Scarcely two weeks have passed since I assisted a dying woman. This was not the first time, but each time the experience is new and personal.
I watched her as she lay there, unable to open her eyes or to speak, her breathing labored. I gazed on her face, attentive for signs of what she might be experiencing. My heart ached each time she moaned in pain. Family and friends surrounded her; I was glad that she would not make this journey alone.
She had been lonely much of her 85 years: the first child, an only girl, rejected by her father, raised in the Great Depression, disowned as she entered a relationship her parents did not approve. A child came of that relationship: a girl… also rejected. Four sons followed. A military wife, she had to constantly uproot herself and her family, following her husband from one country to another. Moving was hard for her. Relationships suffered. She vacillated between anger and depression, turning to alcohol for relief – all the while trying to raise a family. Faith never really took root in her life. The one support she did have was a loving husband and her children; they all loved her. Her husband had died 16 years earlier, but her children were all here.
Before going to the hospital, she confided to Pamela, her caregiver, “I’m so afraid.” “Nothing to be afraid of, Miss Leo,” Pamela replied. “Jesus is right there with you. He is mercy and forgiveness; he is going to lead you through the dark valley and take you home. He loves all sinners and he loves you. You just trust him.” I watched her now. Would she hold on to that message of hope? “Jesus, be with her.” I prayed, half aloud. “Don’t let her lose hope.” Quietly I prayed the chaplet to Divine Mercy and the prayers for the dying. Her face was troubled and she was restless; I prayed she would find peace.
It’s so hard for me to imagine what it’s like facing death without faith. Faith in the love and presence of Jesus has seen me through every trial, fear, and period of darkness.
Her son caressed her on one side and her daughter on the other. A moment later a seizure overtook her. Both lovingly calmed her as her daughter repeated, “Mom, we’re all here and we love you. Jesus loves you. He is with you. He will take care of you. You’re not alone.” Her face relaxed and she was calm.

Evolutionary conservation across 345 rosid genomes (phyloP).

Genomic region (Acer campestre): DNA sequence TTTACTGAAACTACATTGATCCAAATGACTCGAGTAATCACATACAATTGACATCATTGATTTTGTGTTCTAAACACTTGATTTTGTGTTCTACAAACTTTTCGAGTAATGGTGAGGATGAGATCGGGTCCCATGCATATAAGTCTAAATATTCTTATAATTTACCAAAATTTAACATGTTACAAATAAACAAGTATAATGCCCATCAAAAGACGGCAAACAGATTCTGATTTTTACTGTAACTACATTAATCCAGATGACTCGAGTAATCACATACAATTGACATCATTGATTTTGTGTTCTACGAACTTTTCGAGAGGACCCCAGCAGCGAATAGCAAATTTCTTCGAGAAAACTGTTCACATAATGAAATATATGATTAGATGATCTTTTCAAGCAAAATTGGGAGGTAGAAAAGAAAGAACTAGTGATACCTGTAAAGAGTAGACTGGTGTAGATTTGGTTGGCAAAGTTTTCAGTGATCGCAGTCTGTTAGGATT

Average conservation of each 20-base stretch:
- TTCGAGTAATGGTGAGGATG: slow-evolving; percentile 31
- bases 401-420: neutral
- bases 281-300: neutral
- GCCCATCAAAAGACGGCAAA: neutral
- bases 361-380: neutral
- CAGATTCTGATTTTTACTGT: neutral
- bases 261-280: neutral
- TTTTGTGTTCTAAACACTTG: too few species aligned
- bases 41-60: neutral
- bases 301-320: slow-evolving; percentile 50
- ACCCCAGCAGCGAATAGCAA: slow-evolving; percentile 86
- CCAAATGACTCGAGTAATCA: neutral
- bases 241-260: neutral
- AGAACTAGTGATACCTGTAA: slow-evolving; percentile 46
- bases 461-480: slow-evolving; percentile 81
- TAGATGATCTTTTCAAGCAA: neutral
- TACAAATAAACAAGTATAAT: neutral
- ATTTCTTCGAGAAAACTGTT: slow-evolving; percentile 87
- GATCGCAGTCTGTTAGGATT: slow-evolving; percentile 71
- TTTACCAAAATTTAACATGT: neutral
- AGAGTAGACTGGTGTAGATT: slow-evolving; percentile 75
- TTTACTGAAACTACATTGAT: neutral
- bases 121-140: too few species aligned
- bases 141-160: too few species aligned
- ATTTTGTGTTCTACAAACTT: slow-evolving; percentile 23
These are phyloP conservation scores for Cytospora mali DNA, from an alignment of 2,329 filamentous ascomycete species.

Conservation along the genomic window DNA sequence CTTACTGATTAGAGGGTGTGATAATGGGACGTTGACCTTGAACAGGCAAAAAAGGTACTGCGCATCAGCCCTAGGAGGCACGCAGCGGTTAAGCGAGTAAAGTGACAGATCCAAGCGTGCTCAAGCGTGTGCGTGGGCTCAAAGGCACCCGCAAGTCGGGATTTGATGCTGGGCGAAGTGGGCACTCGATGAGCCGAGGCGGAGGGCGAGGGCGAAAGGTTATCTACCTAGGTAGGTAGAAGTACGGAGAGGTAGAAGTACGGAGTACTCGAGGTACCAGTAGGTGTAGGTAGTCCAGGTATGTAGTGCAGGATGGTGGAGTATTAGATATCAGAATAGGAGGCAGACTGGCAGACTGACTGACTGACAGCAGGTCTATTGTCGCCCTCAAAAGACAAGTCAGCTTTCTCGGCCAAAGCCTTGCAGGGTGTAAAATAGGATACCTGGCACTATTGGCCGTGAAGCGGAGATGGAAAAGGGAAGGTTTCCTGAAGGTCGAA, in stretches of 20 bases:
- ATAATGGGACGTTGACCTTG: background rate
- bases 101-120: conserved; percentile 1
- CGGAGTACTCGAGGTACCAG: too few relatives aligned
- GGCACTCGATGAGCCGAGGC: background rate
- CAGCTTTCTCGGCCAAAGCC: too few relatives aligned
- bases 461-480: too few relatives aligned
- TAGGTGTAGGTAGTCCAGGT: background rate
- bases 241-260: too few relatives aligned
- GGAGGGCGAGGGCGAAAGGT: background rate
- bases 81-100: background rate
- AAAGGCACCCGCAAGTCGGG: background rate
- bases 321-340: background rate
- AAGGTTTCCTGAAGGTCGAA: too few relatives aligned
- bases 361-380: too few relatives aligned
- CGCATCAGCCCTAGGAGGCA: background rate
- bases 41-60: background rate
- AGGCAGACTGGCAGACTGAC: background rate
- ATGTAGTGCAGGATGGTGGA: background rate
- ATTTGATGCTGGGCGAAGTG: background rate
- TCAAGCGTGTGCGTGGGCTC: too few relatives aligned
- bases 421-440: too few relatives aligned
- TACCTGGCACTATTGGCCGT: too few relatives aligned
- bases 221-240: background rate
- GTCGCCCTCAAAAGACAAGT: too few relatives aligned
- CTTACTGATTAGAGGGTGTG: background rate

How important it is to know in every circumstance of our lives that God is with us. No one else can actually walk with us through the valley of death – only HE who said to the sinful woman, “Has no one condemned you? Neither do I condemn you,” and to the good thief, “This day you shall be with me in paradise.” His judgment is a judgment of mercy. Love for our Redeemer welled up within me and loving compassion for this woman before me.
Later that evening she turned to look at an unseen Presence. She nodded and peace settled over her. She laid her head to the side, smiled and silently passed to eternal life.
This woman was my mother.
“Do not be afraid! He has been raised and goes before you…” (cf. Mt 28: 6.7). His is the promise: “I am the Resurrection and the Life” (Jn 11:25).
When you or a loved one walks through a dark valley, it is the sudden appearance of this unseen Presence that makes it possible to find peace and mercy. Unseen, perhaps, but not unreal. The intervention of God in our lives is the most real thing there is, as real as the manifestation of Jesus’ presence to the apostles after the resurrection, as real as Jesus appearing to St. Paul on the road to Damascus, as real as his mysterious manifestation of mercy to my mother.
I invite you to share the way in which Jesus has shown you his face and brought light in the midst of a situation marked by confusion, sadness, or uncertainty. The way we witness that Jesus is risen is the way we support each other on the road to joy, to the eternal Day of resurrected, eternal life.
Sr. Mary Leonora Wilson, FSP